UNION MOTHER presents the life of Mary “Mother” Jones, an unlikely labor activist during the formative years of the American labor union movement (1865-1911). Mother Jones struggles to improve the conditions for workers in various jobs:
Men who work in northern Illinois coal mines (Act 1) and Albany (NY) cotton mills (Act 2),
and Women who work as bottle washers in Milwaukee beer breweries (Act 1)
and as garment workers in the Triangle Shirt-Waist factory of New York City (Act 2).
Mother’s arch nemesis is the Operator, who represents H.C. Haugan, the real-life owner of the Cherry (Illinois) coal mine in Act 1, and Max Blanck and Isaac Harris, the real-life owners of the Triangle Shirt-Waist Company (NYC) in Act 2. He is quite single-minded. Anything that helps his business is good. Anything that hurts his business is bad. He perceives Mother Jones as one who will hurt his business, and she is therefore someone to be violently opposed. At every turn, he attempts to thwart the efforts of Mother Jones to unionize his workers.
The Operator’s Wife represents real-life society women Anne Morgan (daughter of J.P. Morgan) and Alva Vanderbilt Belmont. At the start of the show, her family wealth and social status insulate her from real-world considerations. As the show progresses, she gradually learns the social costs of her lifestyle and attempts to make amends by supporting striking workers in her own halting manner.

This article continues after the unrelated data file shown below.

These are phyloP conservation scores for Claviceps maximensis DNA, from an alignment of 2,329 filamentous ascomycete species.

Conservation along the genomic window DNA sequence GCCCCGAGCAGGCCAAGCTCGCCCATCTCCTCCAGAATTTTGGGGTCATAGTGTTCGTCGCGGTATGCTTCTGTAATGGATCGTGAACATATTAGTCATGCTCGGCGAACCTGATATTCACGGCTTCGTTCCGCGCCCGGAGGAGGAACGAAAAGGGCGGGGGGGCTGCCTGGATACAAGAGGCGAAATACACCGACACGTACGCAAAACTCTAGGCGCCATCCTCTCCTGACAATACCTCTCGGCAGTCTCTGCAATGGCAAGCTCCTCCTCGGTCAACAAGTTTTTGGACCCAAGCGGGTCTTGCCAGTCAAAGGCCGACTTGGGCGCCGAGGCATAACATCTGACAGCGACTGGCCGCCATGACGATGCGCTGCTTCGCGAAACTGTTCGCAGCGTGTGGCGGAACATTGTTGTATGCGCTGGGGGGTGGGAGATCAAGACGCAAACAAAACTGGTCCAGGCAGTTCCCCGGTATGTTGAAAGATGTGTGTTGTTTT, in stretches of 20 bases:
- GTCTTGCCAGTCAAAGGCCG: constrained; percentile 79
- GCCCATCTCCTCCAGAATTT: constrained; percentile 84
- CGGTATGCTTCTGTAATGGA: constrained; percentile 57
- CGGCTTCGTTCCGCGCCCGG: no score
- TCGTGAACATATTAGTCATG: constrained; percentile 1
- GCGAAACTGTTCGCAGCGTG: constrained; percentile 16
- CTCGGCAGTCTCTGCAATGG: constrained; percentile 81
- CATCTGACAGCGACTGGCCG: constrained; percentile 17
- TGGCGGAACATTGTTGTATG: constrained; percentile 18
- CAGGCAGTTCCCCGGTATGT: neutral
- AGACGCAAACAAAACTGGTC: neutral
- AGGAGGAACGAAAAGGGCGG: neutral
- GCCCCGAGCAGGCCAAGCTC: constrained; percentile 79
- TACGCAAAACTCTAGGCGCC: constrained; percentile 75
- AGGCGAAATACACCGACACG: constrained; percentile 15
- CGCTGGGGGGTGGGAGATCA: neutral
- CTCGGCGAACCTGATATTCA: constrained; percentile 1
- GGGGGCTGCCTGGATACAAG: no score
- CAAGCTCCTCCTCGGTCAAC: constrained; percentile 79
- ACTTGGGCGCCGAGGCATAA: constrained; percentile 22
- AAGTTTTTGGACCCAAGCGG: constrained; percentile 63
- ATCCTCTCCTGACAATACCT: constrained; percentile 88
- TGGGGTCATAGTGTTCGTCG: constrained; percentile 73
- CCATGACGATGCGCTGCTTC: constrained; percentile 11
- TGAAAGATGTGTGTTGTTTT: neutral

Although most people today think that the primary goal of labor unions is wage increases, the unions served a very different function 100+ years ago—they had to lobby the government and pressure employers for basic health and safety regulations that were nonexistent in industry at the time.
Fire provides the beginning-middle-end “mile markers” for UNION MOTHER: • The 1871 Chicago Fire at the beginning of Act 1 • The 1909 Cherry coal mine fire in Illinois at the end of Act 1 • The 1911 Triangle Shirt-Waist garment factory fire in New York City at the end of Act 2
The mine fire and factory fire happen quite by surprise, while Mother and the unionizing workers are distracted by dealing with other issues.
All songs were written between 1865 and 1911.
Dialogue comes from primary source publications of the era.